Gov. Rick Scott (R) said Friday that FBI Director Christopher Wray must resign from his position at the bureau after the agency announced it had mishandled a tip that came in six weeks ago fingering accused Florida school shooter Nikolas Cruz as a grave threat.
What's the background?
Cruz was booked Thursday on 17 charges of premeditated murder after Wednesday's shooting at Marjory Stoneman Douglas High School in Parkland, Florida, took the lives of at least 17 people and injured many more.
The FBI on Friday announced that they had received a tip in early January from a person who alleged to be close to Cruz and who reported information on "Cruz’s gun ownership, desire to kill people, erratic behavior, and disturbing social media posts, as well as the potential of him conducting a school shooting."
The FBI, however, failed to handle the tip properly and never notified the FBI Miami Field Office, which would have investigated such a report.
Wray, in a statement, said, "We are still investigating the facts. I am committed to getting to the bottom of what happened in this particular matter, as well as reviewing our processes for responding to information that we receive from the public. It’s up to all Americans to be vigilant, and when members of the public contact us with concerns, we must act properly and quickly.
"We have spoken with victims and families, and deeply regret the additional pain this causes all those affected by this horrific tragedy," Wray's statement continued. "All of the men and women of the FBI are dedicated to keeping the American people safe, and are relentlessly committed to improving all that we do and how we do it."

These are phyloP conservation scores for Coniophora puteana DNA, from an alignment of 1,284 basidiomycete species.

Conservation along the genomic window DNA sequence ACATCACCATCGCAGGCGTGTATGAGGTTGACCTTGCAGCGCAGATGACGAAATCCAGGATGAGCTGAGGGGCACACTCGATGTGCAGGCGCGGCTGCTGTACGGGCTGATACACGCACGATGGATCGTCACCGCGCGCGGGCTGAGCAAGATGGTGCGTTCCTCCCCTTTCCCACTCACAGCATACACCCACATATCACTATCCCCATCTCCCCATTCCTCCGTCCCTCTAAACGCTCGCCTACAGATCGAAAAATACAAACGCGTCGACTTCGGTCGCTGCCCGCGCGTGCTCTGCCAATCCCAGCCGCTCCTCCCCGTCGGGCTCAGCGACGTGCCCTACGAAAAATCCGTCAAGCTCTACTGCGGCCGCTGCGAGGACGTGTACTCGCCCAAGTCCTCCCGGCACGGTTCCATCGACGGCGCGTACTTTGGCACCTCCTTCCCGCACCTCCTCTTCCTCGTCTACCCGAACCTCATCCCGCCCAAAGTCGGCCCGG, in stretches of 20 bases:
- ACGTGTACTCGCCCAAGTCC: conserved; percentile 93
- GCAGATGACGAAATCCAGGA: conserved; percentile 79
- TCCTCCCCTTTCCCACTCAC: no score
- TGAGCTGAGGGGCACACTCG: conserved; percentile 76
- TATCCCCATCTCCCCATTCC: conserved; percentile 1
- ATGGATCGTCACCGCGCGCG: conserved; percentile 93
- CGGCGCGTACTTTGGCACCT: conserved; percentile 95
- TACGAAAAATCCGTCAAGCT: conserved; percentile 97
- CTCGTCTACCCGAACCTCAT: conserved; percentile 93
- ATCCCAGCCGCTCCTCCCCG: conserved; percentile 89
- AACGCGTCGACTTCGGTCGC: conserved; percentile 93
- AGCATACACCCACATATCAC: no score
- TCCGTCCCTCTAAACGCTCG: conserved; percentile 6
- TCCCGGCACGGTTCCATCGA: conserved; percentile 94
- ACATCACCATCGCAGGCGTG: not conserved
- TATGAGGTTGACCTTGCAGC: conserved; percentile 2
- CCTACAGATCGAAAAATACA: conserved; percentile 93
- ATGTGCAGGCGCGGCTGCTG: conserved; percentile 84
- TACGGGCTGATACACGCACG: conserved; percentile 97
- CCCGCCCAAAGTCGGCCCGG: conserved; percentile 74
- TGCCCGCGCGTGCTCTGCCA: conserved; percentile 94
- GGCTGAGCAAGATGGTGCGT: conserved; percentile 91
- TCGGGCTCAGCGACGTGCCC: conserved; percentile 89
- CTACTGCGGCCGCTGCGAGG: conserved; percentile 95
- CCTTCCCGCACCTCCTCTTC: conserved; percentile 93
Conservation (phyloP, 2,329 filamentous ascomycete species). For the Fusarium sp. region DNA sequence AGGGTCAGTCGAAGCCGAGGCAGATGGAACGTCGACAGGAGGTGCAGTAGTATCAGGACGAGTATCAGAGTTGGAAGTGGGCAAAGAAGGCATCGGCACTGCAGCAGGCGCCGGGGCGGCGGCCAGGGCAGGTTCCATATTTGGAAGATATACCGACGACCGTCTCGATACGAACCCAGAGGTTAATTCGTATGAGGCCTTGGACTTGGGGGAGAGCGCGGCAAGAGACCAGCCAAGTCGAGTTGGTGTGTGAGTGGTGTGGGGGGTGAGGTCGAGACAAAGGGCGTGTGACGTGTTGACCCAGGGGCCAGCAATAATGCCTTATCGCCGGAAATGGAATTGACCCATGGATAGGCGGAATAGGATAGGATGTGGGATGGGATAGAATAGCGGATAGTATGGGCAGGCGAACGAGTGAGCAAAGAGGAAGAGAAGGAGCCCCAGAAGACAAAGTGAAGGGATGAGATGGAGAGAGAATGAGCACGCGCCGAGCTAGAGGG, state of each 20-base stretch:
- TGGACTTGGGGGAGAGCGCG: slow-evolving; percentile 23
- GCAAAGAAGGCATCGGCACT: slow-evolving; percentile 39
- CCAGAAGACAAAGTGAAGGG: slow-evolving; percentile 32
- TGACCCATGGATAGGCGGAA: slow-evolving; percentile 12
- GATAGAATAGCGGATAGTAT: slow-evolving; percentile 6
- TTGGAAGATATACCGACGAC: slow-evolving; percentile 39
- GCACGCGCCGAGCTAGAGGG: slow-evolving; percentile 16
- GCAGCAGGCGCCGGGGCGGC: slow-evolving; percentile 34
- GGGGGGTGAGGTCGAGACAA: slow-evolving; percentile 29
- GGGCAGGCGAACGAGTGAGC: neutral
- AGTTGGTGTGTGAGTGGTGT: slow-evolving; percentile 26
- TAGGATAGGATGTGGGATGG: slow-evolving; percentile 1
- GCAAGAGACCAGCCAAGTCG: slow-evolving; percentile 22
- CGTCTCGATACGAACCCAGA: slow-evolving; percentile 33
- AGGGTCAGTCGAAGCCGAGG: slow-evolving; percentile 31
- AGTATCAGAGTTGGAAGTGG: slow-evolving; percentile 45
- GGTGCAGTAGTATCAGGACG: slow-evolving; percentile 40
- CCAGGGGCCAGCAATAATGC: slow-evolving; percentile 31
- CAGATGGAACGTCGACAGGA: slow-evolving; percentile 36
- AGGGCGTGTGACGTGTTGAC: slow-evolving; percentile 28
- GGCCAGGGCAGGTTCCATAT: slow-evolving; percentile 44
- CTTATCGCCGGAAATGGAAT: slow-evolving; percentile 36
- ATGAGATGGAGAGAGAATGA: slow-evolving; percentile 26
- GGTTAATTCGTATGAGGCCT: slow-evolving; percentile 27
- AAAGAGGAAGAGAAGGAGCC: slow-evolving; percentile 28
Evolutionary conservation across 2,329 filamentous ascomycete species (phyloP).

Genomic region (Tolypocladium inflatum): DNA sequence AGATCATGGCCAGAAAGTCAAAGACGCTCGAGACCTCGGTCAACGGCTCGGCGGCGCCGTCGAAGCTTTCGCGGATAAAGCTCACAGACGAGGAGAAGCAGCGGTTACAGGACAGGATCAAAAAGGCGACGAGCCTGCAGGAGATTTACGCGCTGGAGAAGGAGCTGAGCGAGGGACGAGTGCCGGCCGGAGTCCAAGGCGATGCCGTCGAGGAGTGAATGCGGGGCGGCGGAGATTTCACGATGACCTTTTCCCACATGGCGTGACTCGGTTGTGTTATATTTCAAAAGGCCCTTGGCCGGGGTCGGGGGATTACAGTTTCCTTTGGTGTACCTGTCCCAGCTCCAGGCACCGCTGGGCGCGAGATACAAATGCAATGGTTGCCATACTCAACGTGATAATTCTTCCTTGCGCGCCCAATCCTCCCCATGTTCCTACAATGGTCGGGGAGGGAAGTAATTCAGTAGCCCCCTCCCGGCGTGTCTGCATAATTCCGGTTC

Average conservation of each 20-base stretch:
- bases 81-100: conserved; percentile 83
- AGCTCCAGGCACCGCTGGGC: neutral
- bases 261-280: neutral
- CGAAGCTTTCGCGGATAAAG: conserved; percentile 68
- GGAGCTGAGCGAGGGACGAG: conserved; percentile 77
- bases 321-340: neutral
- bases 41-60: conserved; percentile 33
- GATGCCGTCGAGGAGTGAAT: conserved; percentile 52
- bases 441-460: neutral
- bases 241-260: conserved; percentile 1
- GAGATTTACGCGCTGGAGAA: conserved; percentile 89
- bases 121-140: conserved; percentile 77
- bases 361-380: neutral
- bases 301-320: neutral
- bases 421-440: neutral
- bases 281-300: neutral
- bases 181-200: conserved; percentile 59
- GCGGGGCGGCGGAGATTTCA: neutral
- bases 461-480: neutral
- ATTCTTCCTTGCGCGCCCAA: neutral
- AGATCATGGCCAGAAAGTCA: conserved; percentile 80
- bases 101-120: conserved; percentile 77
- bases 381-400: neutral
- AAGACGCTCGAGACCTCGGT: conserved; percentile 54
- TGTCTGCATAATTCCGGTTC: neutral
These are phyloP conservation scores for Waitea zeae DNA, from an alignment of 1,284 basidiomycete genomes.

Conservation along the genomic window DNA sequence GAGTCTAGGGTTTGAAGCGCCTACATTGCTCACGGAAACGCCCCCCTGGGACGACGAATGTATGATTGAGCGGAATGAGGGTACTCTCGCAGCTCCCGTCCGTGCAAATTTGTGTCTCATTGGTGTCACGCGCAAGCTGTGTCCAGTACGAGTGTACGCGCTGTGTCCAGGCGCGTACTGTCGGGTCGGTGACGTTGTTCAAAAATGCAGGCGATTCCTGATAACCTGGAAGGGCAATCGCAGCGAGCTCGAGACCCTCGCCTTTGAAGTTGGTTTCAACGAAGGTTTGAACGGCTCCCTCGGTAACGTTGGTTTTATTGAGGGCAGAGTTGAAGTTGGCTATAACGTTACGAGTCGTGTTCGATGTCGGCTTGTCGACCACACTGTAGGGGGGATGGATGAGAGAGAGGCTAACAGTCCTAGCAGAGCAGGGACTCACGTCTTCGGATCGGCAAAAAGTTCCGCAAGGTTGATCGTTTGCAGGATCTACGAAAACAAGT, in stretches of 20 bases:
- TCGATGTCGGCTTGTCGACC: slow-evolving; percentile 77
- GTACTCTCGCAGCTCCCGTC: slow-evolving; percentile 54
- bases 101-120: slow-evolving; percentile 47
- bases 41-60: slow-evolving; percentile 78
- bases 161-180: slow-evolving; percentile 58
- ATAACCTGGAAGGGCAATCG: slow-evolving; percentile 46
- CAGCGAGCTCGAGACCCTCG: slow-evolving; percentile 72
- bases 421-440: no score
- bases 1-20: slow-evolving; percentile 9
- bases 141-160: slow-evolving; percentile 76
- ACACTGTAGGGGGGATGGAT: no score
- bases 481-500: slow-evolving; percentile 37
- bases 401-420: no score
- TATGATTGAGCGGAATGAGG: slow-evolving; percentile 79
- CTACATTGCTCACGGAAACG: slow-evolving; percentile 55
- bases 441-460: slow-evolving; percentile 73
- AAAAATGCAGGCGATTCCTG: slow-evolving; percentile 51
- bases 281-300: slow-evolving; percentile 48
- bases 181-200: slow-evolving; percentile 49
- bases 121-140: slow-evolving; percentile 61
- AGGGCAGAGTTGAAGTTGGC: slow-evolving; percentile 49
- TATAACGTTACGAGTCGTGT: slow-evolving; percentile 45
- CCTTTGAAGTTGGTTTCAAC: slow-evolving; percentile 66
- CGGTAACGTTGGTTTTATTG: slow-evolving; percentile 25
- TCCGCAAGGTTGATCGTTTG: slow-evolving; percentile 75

What did Scott say?
Scott, in a statement issued Friday, addressed the FBI's admission of mishandling the Cruz tip, calling the bungle "unacceptable."
"The FBI's failure to take action against this killer is unacceptable," Scott said. "The FBI has admitted that they were contacted last month by a person who called to inform them of Cruz's 'desire to kill people,' and 'the potential of him conducting a school shooting.'"
Scott added, "Seventeen innocent people are dead and acknowledging a mistake isn't going to cut it. An apology will never bring these 17 Floridians back to life or comfort the families who are in pain. The families will spend a lifetime wondering how this could happen, and an apology will never give them the answers they desperately need."
He concluded, "We constantly promote 'see something, say something,' and a courageous person did just that to the FBI. And the FBI failed to act. 'See something, say something' is an incredibly important tool and people must have confidence in the follow through from law enforcement. The FBI director needs to resign."
Attorney General Jeff Sessions on Friday acknowledged the FBI's failure and released a statement announcing that he ordered Deputy Attorney General Rod Rosenstein to "conduct an immediate review" of the Department of Justice and the FBI's approaches to reviewing any potential threats.
"It is now clear that the warning signs were there and tips to the FBI were missed," Sessions said. "We see the tragic consequences of those failures. The FBI in conjunction with our state and local partners must act flawlessly to prevent all attacks. This is imperative, and we must do better."